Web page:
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Children's Poetry


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Poet Study: Karla Kuskin
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Poetry Breaks - Module 1
Poetry Break # 1
Poetry Break # 2
Poetry Break # 3
Poetry Breaks: #4, #5
Module 2
Poetry Break # 6
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Poetry Break: #8
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Module 3
Poetry Break # 11
Poetry Break # 12
Poetry Break # 13
Poetry Break # 14
Poetry Break # 15
Module 4
Poetry Break # 16
Poetry Break # 17
Poetry Break # 18
Poetry Break # 19
Poetry Break # 20
Module 5
Poetry Break # 21
Poetry Break # 22
Poetry Break # 23
Poetry Break # 24
Poetry Break # 25
Module 6
Poetry Break # 26
Poetry Break # 27
Poetry Break # 28
Poetry Break # 29
Poetry Break # 30
Bibliography (1)
Bibliography (2)
Poetry Break # 13

wolf.gif

Poetry Break # 13: A Poem for Two Groups (or Two Voices)

 

Introduction: Ask students to think about a conversation they have had recently. Person A (the student) probably took turns talking with person B (the other person involved). Sometimes, A and B may have talked at the same time or interrupted each other.  Many poems are written like conversations and are meant to be read by two groups or two voices. Tell students they are about to hear an imaginary conversation between a grown male arctic wolf and his cub.  Read the poem once, changing your voice for each part.

 

Rules of the Pack (Parts: AB; A is father, B is cub)

 

Nose low, tail high.

                                    Nose low, tail high.

Paws down, ears up.

                                    Paws down, ears up.

Sniff and pounce.

                                    Sniff and pounce.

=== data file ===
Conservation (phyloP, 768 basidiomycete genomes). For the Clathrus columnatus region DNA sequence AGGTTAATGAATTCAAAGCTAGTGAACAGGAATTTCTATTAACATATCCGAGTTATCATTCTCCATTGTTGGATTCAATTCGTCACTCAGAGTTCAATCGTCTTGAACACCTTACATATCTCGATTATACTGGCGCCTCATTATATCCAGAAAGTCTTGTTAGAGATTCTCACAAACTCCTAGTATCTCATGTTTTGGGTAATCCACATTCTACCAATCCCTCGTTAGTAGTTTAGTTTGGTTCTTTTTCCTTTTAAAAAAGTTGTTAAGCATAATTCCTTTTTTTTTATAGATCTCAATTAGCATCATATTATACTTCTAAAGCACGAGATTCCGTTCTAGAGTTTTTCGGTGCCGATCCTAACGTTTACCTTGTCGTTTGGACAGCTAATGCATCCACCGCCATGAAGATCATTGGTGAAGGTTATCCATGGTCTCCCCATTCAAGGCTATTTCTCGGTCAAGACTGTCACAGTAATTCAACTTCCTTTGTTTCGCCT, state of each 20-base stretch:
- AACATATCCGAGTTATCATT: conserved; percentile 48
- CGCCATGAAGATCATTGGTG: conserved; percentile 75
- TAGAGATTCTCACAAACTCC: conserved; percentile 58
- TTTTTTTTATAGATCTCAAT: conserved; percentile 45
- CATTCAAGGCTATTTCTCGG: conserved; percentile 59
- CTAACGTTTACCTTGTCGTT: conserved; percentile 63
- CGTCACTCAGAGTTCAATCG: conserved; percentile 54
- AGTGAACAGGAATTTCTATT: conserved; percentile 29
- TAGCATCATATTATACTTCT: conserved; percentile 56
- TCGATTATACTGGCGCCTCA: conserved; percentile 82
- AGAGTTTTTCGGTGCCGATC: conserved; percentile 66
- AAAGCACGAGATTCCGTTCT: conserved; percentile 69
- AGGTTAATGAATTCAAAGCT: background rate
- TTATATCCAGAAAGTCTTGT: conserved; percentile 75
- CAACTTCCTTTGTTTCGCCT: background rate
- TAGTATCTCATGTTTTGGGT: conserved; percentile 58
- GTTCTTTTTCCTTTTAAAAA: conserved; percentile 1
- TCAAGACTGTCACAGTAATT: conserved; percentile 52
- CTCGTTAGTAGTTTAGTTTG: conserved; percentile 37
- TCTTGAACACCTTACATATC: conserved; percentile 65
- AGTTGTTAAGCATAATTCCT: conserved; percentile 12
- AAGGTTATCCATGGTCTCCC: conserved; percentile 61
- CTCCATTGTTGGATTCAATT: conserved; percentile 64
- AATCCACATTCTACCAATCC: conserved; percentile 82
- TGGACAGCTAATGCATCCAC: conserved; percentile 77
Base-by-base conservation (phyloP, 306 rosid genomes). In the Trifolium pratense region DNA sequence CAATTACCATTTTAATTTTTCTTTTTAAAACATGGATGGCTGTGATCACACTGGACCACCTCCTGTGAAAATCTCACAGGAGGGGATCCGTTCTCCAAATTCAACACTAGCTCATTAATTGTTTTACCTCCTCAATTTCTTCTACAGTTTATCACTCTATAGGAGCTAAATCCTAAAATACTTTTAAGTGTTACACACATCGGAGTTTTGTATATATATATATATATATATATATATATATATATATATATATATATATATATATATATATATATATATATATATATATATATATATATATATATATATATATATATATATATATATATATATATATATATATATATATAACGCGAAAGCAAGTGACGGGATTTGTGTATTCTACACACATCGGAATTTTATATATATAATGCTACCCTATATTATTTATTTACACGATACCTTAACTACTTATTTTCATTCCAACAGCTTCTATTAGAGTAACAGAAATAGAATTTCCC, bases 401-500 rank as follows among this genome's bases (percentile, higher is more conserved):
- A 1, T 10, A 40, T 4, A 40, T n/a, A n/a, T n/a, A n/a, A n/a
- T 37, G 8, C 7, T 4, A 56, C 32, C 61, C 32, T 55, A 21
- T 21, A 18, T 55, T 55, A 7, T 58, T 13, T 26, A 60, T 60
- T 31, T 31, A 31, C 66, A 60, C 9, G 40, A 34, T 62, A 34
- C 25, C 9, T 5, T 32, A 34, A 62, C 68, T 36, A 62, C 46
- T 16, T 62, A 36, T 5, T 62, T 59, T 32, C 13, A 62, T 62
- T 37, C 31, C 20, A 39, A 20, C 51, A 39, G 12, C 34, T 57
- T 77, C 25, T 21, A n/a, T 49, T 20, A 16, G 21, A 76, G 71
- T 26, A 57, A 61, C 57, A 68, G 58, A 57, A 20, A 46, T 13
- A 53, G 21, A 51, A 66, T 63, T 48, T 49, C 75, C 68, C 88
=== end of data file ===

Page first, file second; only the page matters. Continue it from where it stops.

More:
Stick together.

                                    Stick together.

I'm the boss.

                                    You're the boss.

Yip means happy.        

                                    Yip means happy.

Howl means come.

                                    Howl means come.

Respect your elders.

                                    Respect my elders.

No biting my tail.

                                    No biting your  - chomp!

I said no biting!

                                    But, Dad, it's twitching!

Respect your elders!

                                    But, Dad, it's fun!

I"ll roll you over

                                    Wheeeee! Do it again!

You silly cub!

                                    Again, again!

Okay, lessons over.

                                    Except for one.

What do you mean?

                                    Cubs like to play!

Cubs like to play!

Dads do, too.

 

Taken from Just Us Two: Poems About Animal Dads by Joyce Sidman. Brookfield, CT: The Millbrook Press, Inc., 2000, unpaged. ISBN: 0761315632.

Extension: a) Divide the class into two groups and have each group practice one of the parts. Next, perform the poem, with each group reading its part. Help students put appropriate motions with the words. b) As a class, read one or two nonfiction books about arctic wolves. What other things does the cub need to learn before he/she grows up? What are some interesting facts about arctic wolves?